Friday, April 12, 2019

Sympathy for the bees

I've never been stung by a bee, just wasps, many wasps, many times. I forgive them. Bees seems more peaceful and generally have a good, wholesome image. Focused, busy, industrious,  loyal and of course they make honey, eventually. So these bees that have newly moved into this nearby field are a bit like tiny, grazing flying farm animals though they will not produce meat, milk or wool. Nobody eats bees or wears their fur (?). I wonder how quickly they will settle down. Will they be disorientated, homesick or upset? Will they explore and come over to our garden(s) and try out the tulips and daffs that are popping open? Will they just invade the field, there before them like a great golden Asda that they can shoplift from at will, strip the shelves, lay waste, bring it all back home, gorge themselves and get fat with no adverse consequences? Get shouting drunk on nectar? Some days it must be good to be a bee.

Cairneyhill Crunch

Cairneyhill Crunch is a local delicacy first made up in the 12th century by local monks from nearby St Margaret's Abbey and offered to pilgrims as a light  snack as they traveled across the Fife Path of Pestilence looking out for a good beating. It's now going through a mini revival at cafes and eateries in the small town and is seen as a type of "street food", very fashionable amongst the young these days. The traditional recipe still requires that only the best corn flakes and dessicated coconut are used in the complex baking process. There's also a mystery ingredient. No one knows quite what it is. It's also thought to be one of the earliest examples of an edible microwave dessert and it has inspired many quaint folk songs, dirty inky block prints, electric guitar tones and abstract arty poems over the years.

Numerous families of travelling gypsy bees have moved into the field next door. I presume that they intend to dine out on the large amounts of Rape-Seed pollen that is dustily powdering itself across the landscape these days like a fine shower of sweet cocaine. Always nice to have new neighbours, particularly hard working ones that may well survive to sting, irritate and drive away any fly-tippers or over enthusiastic courting couples.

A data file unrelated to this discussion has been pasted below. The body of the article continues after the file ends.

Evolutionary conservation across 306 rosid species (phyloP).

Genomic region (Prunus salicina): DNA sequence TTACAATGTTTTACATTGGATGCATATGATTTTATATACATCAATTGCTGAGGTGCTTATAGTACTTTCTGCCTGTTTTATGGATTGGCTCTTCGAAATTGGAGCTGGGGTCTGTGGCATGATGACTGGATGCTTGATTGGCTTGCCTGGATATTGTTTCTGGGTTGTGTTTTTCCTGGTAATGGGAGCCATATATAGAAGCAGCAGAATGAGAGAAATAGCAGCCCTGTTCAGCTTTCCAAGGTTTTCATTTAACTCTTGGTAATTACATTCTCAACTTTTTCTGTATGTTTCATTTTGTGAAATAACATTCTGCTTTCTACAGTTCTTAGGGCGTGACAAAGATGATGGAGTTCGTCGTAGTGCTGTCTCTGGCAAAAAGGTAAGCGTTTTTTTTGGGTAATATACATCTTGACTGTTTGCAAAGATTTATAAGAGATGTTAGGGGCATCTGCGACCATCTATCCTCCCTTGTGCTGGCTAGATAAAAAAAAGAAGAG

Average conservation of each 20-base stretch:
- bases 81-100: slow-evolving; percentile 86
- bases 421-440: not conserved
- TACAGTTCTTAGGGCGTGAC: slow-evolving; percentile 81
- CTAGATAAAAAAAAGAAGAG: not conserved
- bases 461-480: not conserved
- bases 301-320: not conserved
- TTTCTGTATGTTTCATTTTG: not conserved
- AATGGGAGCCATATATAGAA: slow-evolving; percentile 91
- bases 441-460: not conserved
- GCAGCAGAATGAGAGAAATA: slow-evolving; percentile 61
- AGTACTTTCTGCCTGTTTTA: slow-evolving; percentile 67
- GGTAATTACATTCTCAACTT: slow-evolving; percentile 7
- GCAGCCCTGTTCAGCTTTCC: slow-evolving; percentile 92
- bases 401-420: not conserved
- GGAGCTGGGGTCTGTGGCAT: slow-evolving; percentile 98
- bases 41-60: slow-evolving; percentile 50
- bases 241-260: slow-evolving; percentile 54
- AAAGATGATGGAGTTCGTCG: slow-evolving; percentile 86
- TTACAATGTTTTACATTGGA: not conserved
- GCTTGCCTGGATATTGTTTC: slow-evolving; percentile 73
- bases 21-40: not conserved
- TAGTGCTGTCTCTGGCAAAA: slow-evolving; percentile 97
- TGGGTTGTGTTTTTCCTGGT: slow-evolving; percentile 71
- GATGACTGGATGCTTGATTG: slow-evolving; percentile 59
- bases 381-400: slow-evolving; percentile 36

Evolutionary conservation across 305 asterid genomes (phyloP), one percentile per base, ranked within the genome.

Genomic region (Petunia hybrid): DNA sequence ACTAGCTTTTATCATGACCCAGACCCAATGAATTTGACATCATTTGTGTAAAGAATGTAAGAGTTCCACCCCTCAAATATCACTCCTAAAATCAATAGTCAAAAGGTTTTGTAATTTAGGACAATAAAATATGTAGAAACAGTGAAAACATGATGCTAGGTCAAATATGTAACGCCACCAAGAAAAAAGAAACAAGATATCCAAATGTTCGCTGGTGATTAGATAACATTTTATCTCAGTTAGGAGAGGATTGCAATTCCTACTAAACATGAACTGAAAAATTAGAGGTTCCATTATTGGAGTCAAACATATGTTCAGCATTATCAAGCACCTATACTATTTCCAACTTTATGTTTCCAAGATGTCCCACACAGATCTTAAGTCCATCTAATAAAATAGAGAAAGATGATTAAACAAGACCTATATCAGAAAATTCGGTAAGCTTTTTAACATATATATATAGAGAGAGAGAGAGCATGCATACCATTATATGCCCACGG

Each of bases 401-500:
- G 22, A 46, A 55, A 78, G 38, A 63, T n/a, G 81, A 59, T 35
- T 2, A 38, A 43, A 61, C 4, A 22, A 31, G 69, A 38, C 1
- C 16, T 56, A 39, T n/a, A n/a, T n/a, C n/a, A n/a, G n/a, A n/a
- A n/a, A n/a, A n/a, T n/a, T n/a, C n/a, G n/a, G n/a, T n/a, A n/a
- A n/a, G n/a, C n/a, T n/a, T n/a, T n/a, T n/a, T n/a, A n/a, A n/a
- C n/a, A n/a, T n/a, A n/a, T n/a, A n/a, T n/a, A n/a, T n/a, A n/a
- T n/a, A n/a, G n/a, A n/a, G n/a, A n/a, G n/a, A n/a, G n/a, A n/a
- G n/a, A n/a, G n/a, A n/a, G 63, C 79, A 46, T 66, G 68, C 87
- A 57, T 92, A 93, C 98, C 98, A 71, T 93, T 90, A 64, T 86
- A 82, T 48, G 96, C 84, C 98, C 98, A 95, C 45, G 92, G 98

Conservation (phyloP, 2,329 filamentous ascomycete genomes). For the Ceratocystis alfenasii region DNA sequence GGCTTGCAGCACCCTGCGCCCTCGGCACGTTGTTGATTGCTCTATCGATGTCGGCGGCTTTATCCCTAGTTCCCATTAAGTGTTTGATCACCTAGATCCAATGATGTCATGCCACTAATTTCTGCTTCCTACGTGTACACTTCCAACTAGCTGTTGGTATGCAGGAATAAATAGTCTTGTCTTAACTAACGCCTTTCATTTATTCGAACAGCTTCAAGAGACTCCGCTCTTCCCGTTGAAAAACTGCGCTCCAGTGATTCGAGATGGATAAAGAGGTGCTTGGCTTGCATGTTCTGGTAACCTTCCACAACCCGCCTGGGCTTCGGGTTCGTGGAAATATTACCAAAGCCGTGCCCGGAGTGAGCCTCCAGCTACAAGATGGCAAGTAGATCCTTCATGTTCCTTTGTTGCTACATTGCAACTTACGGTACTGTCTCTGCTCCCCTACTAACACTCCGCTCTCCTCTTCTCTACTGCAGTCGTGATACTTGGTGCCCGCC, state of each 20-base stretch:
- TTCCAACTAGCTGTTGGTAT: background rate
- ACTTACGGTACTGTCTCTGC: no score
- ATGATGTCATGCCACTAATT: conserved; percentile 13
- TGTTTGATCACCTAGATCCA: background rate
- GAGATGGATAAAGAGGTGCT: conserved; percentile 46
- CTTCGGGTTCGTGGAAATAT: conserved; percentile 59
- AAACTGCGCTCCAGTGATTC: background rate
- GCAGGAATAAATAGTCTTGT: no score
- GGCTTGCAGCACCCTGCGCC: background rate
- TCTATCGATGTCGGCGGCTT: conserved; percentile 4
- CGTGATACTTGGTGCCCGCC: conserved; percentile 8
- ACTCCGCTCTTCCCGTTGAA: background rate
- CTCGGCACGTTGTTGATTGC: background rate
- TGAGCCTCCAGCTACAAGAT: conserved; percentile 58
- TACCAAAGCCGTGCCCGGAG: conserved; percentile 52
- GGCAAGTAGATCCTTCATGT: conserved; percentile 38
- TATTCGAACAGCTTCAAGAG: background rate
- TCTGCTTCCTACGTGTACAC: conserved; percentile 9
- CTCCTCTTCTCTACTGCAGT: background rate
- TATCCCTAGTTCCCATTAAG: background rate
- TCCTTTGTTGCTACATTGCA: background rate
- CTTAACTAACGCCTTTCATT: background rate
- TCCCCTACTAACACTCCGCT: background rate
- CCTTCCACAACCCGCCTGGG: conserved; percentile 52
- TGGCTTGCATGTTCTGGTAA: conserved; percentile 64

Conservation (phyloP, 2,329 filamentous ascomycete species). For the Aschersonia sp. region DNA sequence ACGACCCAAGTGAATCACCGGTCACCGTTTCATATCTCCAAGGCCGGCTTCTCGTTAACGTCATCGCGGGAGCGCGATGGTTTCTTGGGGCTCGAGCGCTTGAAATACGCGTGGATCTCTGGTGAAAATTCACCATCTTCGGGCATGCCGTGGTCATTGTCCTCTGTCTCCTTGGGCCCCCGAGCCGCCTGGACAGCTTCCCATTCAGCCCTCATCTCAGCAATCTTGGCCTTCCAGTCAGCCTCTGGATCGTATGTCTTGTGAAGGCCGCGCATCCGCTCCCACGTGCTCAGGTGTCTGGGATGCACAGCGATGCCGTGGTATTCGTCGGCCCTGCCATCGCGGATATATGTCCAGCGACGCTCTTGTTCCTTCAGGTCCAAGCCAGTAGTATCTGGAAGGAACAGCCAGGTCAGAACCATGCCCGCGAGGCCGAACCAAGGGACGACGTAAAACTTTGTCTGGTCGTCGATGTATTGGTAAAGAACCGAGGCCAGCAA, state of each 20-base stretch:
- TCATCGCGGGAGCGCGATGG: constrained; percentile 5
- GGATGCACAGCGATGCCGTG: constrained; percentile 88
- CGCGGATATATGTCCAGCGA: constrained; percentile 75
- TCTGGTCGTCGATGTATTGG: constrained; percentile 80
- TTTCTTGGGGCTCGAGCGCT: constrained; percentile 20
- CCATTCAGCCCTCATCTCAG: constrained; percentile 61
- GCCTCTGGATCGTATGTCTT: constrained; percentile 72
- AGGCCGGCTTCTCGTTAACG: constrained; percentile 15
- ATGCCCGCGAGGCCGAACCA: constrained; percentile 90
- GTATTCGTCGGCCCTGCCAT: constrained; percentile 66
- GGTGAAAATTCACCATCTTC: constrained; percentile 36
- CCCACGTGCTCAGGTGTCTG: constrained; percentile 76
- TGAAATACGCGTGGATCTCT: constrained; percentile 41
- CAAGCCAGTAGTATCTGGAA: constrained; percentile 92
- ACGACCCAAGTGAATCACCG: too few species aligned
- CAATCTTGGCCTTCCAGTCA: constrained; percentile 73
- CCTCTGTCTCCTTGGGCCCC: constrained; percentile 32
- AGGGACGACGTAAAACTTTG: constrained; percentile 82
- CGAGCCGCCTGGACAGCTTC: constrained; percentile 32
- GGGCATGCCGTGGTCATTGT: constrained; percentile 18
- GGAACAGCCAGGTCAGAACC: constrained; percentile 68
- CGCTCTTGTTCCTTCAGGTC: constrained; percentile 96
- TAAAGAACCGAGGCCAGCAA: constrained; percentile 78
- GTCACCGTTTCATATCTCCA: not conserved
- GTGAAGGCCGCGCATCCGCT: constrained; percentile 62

Thursday, April 11, 2019

Nothing is satisfactory

Nothing is satisfactory. Even a super massive black hole, impressive as it is and impressive as it is to have actually been found and photographed, is a little hard to take in. Do I understand any of it? No. Can I actually comprehend the meaning and significance of it? No. Is it God's eye or arse hole? Blowed if I know. It's a big crazy thing up in space that I actually do not have any terms of reference to describe, (other than dumb ass Sci-Fi film and reading experiences). None of these are quite good enough to adequately tell to my feeble brain what is actually going on. "Careful not to step in that black hole son, no good will come of it". Perhaps the Chinese will arrange a trip there, maybe Donald Trump will fund an expedition to see if it's good place to sent refugees to, the Russians might just claim it for possible mineral rights. The greedy dreamers will continue to dream, hold on to their illusions of power as they are dwarfed and ridiculed by the sheer size and magnitude of what's out there.

I actually knew that it was there all the time, I just kept quiet about it. Seemed like the right thing to do. Glad it's all out in the open now.

Wednesday, April 10, 2019

Feeling discomfort

Sometimes I think, "that's the kind of thing that could only happen in China/the Far East (or to be fair some other far away place I've never visited)". I read the news today, oh boy. So four tiny bees living on human tears in the eye of a Taiwanese woman. The tiny sweat bees nest in the mountains or near to grave sites ... it's a strange horror story that writes itself albeit once the bees were found and removed the woman's sight was saved etc. etc. In a fantasy story the arc would've been far longer and even more horrendous. Graves, bees, tears, feeding, parasite, stinging, eyes, metaphors, horror, revenge, plague, blindness; just for starters. Maybe it never really happened.

Tuesday, April 09, 2019

You can never put your foot in the same river twice